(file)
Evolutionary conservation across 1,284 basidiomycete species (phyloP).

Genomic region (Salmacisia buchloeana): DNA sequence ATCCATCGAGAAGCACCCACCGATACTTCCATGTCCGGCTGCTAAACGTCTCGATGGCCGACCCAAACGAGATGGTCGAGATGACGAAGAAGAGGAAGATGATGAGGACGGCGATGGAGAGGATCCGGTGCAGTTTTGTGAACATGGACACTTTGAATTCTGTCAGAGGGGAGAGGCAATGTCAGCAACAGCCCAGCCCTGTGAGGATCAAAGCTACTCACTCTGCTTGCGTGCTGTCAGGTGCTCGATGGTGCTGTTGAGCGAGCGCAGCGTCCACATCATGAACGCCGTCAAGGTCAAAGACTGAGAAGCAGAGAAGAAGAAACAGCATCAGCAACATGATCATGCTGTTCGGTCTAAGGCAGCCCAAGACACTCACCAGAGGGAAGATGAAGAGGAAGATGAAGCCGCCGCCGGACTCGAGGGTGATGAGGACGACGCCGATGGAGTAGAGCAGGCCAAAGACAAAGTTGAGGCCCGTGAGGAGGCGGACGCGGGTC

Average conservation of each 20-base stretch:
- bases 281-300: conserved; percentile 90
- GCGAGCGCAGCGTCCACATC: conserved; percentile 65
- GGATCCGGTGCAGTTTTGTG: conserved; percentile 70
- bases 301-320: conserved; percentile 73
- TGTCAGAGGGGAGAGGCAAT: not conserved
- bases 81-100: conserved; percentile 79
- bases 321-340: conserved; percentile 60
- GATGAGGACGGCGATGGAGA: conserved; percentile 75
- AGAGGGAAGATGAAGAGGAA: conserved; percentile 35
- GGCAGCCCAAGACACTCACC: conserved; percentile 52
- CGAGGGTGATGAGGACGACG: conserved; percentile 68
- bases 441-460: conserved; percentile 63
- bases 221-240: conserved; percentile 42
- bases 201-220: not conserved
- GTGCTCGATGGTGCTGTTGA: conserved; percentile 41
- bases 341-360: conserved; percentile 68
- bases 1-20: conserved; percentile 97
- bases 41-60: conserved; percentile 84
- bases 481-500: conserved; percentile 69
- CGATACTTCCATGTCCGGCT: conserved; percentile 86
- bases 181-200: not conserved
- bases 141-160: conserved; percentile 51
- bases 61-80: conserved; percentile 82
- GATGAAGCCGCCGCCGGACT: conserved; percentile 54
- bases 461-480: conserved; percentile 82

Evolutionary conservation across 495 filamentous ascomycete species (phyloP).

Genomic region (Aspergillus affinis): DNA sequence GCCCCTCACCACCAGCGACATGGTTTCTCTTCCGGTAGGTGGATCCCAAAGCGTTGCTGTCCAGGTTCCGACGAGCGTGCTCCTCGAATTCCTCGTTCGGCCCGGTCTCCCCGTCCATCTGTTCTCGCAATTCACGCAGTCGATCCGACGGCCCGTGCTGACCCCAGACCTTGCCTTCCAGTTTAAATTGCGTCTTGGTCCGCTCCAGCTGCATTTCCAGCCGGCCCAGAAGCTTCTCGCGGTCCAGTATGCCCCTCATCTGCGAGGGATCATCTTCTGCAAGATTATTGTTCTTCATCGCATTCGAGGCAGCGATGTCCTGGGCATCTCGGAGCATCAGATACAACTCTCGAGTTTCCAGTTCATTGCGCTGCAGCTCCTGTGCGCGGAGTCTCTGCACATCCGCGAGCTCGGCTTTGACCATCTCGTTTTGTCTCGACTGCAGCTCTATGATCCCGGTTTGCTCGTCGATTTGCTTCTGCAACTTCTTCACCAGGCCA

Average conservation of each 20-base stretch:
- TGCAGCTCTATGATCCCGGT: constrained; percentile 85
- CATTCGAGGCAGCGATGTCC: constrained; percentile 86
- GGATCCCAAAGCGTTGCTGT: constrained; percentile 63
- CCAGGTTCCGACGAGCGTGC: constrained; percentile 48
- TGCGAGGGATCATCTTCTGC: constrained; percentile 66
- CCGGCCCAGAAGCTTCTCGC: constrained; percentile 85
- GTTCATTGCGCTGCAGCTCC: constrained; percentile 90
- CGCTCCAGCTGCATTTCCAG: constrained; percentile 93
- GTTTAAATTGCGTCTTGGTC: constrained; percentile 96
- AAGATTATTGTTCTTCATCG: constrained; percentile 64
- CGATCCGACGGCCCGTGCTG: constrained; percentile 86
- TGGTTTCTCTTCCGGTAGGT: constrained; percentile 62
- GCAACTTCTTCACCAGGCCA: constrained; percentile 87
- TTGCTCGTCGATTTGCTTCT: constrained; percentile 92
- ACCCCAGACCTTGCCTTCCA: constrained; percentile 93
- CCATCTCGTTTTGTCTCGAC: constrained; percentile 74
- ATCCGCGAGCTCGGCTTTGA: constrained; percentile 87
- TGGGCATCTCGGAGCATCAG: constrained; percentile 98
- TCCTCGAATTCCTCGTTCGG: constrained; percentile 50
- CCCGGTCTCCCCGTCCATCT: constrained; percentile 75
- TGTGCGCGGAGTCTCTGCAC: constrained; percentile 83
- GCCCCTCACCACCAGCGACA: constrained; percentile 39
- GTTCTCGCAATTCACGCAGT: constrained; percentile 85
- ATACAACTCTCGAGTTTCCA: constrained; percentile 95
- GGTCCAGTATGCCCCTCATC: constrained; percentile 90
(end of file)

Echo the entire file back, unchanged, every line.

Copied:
Evolutionary conservation across 1,284 basidiomycete species (phyloP).

Genomic region (Salmacisia buchloeana): DNA sequence ATCCATCGAGAAGCACCCACCGATACTTCCATGTCCGGCTGCTAAACGTCTCGATGGCCGACCCAAACGAGATGGTCGAGATGACGAAGAAGAGGAAGATGATGAGGACGGCGATGGAGAGGATCCGGTGCAGTTTTGTGAACATGGACACTTTGAATTCTGTCAGAGGGGAGAGGCAATGTCAGCAACAGCCCAGCCCTGTGAGGATCAAAGCTACTCACTCTGCTTGCGTGCTGTCAGGTGCTCGATGGTGCTGTTGAGCGAGCGCAGCGTCCACATCATGAACGCCGTCAAGGTCAAAGACTGAGAAGCAGAGAAGAAGAAACAGCATCAGCAACATGATCATGCTGTTCGGTCTAAGGCAGCCCAAGACACTCACCAGAGGGAAGATGAAGAGGAAGATGAAGCCGCCGCCGGACTCGAGGGTGATGAGGACGACGCCGATGGAGTAGAGCAGGCCAAAGACAAAGTTGAGGCCCGTGAGGAGGCGGACGCGGGTC

Average conservation of each 20-base stretch:
- bases 281-300: conserved; percentile 90
- GCGAGCGCAGCGTCCACATC: conserved; percentile 65
- GGATCCGGTGCAGTTTTGTG: conserved; percentile 70
- bases 301-320: conserved; percentile 73
- TGTCAGAGGGGAGAGGCAAT: not conserved
- bases 81-100: conserved; percentile 79
- bases 321-340: conserved; percentile 60
- GATGAGGACGGCGATGGAGA: conserved; percentile 75
- AGAGGGAAGATGAAGAGGAA: conserved; percentile 35
- GGCAGCCCAAGACACTCACC: conserved; percentile 52
- CGAGGGTGATGAGGACGACG: conserved; percentile 68
- bases 441-460: conserved; percentile 63
- bases 221-240: conserved; percentile 42
- bases 201-220: not conserved
- GTGCTCGATGGTGCTGTTGA: conserved; percentile 41
- bases 341-360: conserved; percentile 68
- bases 1-20: conserved; percentile 97
- bases 41-60: conserved; percentile 84
- bases 481-500: conserved; percentile 69
- CGATACTTCCATGTCCGGCT: conserved; percentile 86
- bases 181-200: not conserved
- bases 141-160: conserved; percentile 51
- bases 61-80: conserved; percentile 82
- GATGAAGCCGCCGCCGGACT: conserved; percentile 54
- bases 461-480: conserved; percentile 82

Evolutionary conservation across 495 filamentous ascomycete species (phyloP).

Genomic region (Aspergillus affinis): DNA sequence GCCCCTCACCACCAGCGACATGGTTTCTCTTCCGGTAGGTGGATCCCAAAGCGTTGCTGTCCAGGTTCCGACGAGCGTGCTCCTCGAATTCCTCGTTCGGCCCGGTCTCCCCGTCCATCTGTTCTCGCAATTCACGCAGTCGATCCGACGGCCCGTGCTGACCCCAGACCTTGCCTTCCAGTTTAAATTGCGTCTTGGTCCGCTCCAGCTGCATTTCCAGCCGGCCCAGAAGCTTCTCGCGGTCCAGTATGCCCCTCATCTGCGAGGGATCATCTTCTGCAAGATTATTGTTCTTCATCGCATTCGAGGCAGCGATGTCCTGGGCATCTCGGAGCATCAGATACAACTCTCGAGTTTCCAGTTCATTGCGCTGCAGCTCCTGTGCGCGGAGTCTCTGCACATCCGCGAGCTCGGCTTTGACCATCTCGTTTTGTCTCGACTGCAGCTCTATGATCCCGGTTTGCTCGTCGATTTGCTTCTGCAACTTCTTCACCAGGCCA

Average conservation of each 20-base stretch:
- TGCAGCTCTATGATCCCGGT: constrained; percentile 85
- CATTCGAGGCAGCGATGTCC: constrained; percentile 86
- GGATCCCAAAGCGTTGCTGT: constrained; percentile 63
- CCAGGTTCCGACGAGCGTGC: constrained; percentile 48
- TGCGAGGGATCATCTTCTGC: constrained; percentile 66
- CCGGCCCAGAAGCTTCTCGC: constrained; percentile 85
- GTTCATTGCGCTGCAGCTCC: constrained; percentile 90
- CGCTCCAGCTGCATTTCCAG: constrained; percentile 93
- GTTTAAATTGCGTCTTGGTC: constrained; percentile 96
- AAGATTATTGTTCTTCATCG: constrained; percentile 64
- CGATCCGACGGCCCGTGCTG: constrained; percentile 86
- TGGTTTCTCTTCCGGTAGGT: constrained; percentile 62
- GCAACTTCTTCACCAGGCCA: constrained; percentile 87
- TTGCTCGTCGATTTGCTTCT: constrained; percentile 92
- ACCCCAGACCTTGCCTTCCA: constrained; percentile 93
- CCATCTCGTTTTGTCTCGAC: constrained; percentile 74
- ATCCGCGAGCTCGGCTTTGA: constrained; percentile 87
- TGGGCATCTCGGAGCATCAG: constrained; percentile 98
- TCCTCGAATTCCTCGTTCGG: constrained; percentile 50
- CCCGGTCTCCCCGTCCATCT: constrained; percentile 75
- TGTGCGCGGAGTCTCTGCAC: constrained; percentile 83
- GCCCCTCACCACCAGCGACA: constrained; percentile 39
- GTTCTCGCAATTCACGCAGT: constrained; percentile 85
- ATACAACTCTCGAGTTTCCA: constrained; percentile 95
- GGTCCAGTATGCCCCTCATC: constrained; percentile 90